Describe two ways you might provide support to this veteran with his or her ongoing PTSD and explain why it might be effective.

Posttraumatic stress disorder is a common traumatic reaction that active duty military personnel or veterans experience in relation to their prolonged exposure to combat duty. Their stories are often intense, filled with graphic details of their activities and of what they may have witnessed. Supporting active duty military personnel and veterans who suffer with PTSD takes skill and sensitivity. It also takes awareness of the traumatic reactions associated with PTSD; strategies to support the active duty military personnel, veterans, and their families; and self-awareness of experiencing vicarious or secondary trauma as a helping professional.

For this Discussion, review the media of combat veterans who suffer from PTSD. Select one combat veteran from the media and consider the strategies you might implement or recommend for supporting this individual with PTSD. Also, consider how you would mitigate any secondary trauma as a helping professional.

Please note that the military personnel in the media discuss graphic details of their combat experiences, which may be disturbing. Please consult your faculty if you experience trauma related to the media. If, after consultation, you feel you need further services, please contact the Walden Counseling Center.
By Day (2 to 3 pages)
Post the identity of the veteran from the media.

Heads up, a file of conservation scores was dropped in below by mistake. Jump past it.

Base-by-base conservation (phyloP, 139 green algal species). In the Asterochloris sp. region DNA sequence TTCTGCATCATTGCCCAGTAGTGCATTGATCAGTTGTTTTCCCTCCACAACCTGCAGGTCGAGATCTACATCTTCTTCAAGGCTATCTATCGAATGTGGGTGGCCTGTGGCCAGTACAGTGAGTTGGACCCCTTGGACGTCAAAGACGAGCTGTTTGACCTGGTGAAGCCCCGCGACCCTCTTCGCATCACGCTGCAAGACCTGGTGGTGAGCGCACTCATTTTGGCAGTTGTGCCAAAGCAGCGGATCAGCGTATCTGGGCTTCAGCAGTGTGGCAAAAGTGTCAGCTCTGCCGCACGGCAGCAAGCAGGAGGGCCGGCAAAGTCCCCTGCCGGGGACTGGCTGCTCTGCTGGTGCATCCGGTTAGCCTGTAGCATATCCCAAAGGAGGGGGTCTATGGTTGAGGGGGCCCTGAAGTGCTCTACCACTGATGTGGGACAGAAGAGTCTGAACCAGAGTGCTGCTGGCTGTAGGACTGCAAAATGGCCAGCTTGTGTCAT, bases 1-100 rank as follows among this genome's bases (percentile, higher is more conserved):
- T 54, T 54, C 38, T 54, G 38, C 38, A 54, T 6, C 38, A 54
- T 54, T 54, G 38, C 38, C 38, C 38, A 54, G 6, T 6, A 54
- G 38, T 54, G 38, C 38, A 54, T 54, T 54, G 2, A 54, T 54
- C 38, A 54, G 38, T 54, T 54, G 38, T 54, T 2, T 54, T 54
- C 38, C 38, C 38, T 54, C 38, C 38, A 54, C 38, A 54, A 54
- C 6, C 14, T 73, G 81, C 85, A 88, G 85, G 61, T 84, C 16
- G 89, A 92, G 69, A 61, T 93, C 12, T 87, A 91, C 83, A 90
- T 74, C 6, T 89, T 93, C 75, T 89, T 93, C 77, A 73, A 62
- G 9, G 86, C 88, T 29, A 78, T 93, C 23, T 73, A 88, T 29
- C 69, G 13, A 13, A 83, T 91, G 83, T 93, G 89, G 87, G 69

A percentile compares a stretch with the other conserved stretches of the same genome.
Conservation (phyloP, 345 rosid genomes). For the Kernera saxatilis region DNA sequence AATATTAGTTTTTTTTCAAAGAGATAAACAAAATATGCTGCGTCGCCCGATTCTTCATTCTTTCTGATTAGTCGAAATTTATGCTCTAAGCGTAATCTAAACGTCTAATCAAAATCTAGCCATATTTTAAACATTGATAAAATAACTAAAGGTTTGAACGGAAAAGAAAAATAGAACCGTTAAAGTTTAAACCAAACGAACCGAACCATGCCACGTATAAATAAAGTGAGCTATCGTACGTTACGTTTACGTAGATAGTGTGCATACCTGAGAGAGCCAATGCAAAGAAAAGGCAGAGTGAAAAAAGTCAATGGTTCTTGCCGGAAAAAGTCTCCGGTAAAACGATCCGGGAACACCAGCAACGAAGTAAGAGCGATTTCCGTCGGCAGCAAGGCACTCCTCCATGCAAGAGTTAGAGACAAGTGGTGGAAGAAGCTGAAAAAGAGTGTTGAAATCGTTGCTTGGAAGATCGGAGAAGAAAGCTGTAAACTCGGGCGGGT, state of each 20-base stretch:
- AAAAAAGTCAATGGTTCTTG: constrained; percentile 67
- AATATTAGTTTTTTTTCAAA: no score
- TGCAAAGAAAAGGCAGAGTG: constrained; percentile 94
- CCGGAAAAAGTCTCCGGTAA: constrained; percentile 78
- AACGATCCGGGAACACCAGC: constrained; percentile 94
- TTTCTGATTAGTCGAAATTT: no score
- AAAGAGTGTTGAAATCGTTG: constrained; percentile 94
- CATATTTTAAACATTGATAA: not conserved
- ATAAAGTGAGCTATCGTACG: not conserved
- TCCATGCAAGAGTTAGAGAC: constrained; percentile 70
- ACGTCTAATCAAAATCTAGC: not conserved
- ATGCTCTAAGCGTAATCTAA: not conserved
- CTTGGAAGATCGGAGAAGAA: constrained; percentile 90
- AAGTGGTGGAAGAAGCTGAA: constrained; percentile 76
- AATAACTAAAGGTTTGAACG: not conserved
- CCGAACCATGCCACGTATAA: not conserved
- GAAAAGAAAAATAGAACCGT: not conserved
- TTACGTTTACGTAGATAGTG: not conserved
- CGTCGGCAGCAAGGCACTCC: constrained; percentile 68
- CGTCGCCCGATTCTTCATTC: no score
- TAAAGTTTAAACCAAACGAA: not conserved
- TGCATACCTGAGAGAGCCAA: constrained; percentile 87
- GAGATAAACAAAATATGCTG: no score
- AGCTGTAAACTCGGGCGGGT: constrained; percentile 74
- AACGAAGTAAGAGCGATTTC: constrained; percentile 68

1.Describe two symptoms of PTSD he or she experienced.

2. Describe two ways you might provide support to this veteran with his or her ongoing PTSD and explain why it might be effective.

3. Finally, explain how you might mitigate vicarious or secondary trauma as a helping professional supporting active duty military personnel or veterans with their PTSD.

Select one current journal article to support your post. Provide full APA-formatted citations for your references.

Required Readings
Dick, G. (2014). Social work practice with veterans. Washington, D.C.: NASW Press.
Chapter 11, “Veterans with Posttraumatic Stress Disorder” (pp. 169-186)
Rubin, A., Weiss, E.L., & Coll, J.E. (2013). Handbook of military social work. Hoboken, NJ: John Wiley.
Chapter 6, “Posttraumatic Stress Disorder (PTSD) in Veterans” (pp. 81-98)
Chapter 7, “The Neurobiology of PTSD and Cognitive Processing Therapy (CPT)” (pp. 99-112)
Chapter 8, “Treating Combat-Related PTSD with Virtual Reality Exposure Therapy” (pp. 113-140)
Military.com Benefits. (2014). Post-traumatic stress disorder. Retrieved from http://www.military.com/benefits/veterans-health-care/posttraumatic-stress-disorder-overview.html
Bell, N. S., Hunt, P. R., Harford, T. C., & Kay, A. (2011). Deployment to a combat zone and other risk factors for mental-health related disability discharge from the U.S. Army: 1994–2007. Journal of Traumatic Stress, 24(1), 34–43.
Foreman, T. (2018). Wellness, exposure to trauma, and vicarious traumatization: A pilot study. Journal of Mental Health Counseling, 40(2), 142-155.
Johnson, W. J., Johnson, M., & Landsinger, K. L. (2018). Trauma-informed supervision in deployed military settings. Clinical Supervisor, 37(1), 102-121.
Neswald-Potter, Rhonda & Simmons, Robyn Trippany (2016). Regenerative supervision: a restorative approach for counselors impacted by vicarious trauma. Canadian Journal of Counseling & Psychotherapy, 50(1), 75-90.
Note: Retrieved from Walden Library databases.
Wallace, R. E., Cusack, S., Gulin, S., & Vrana, S. R. (2017). Therapist-Level Predictors of Vicarious Traumatization in Mental Health Providers. Therapist-Level Predictors Of Vicarious Traumatization In Mental Health Providers, 3. doi:10.1037/e512992017-001

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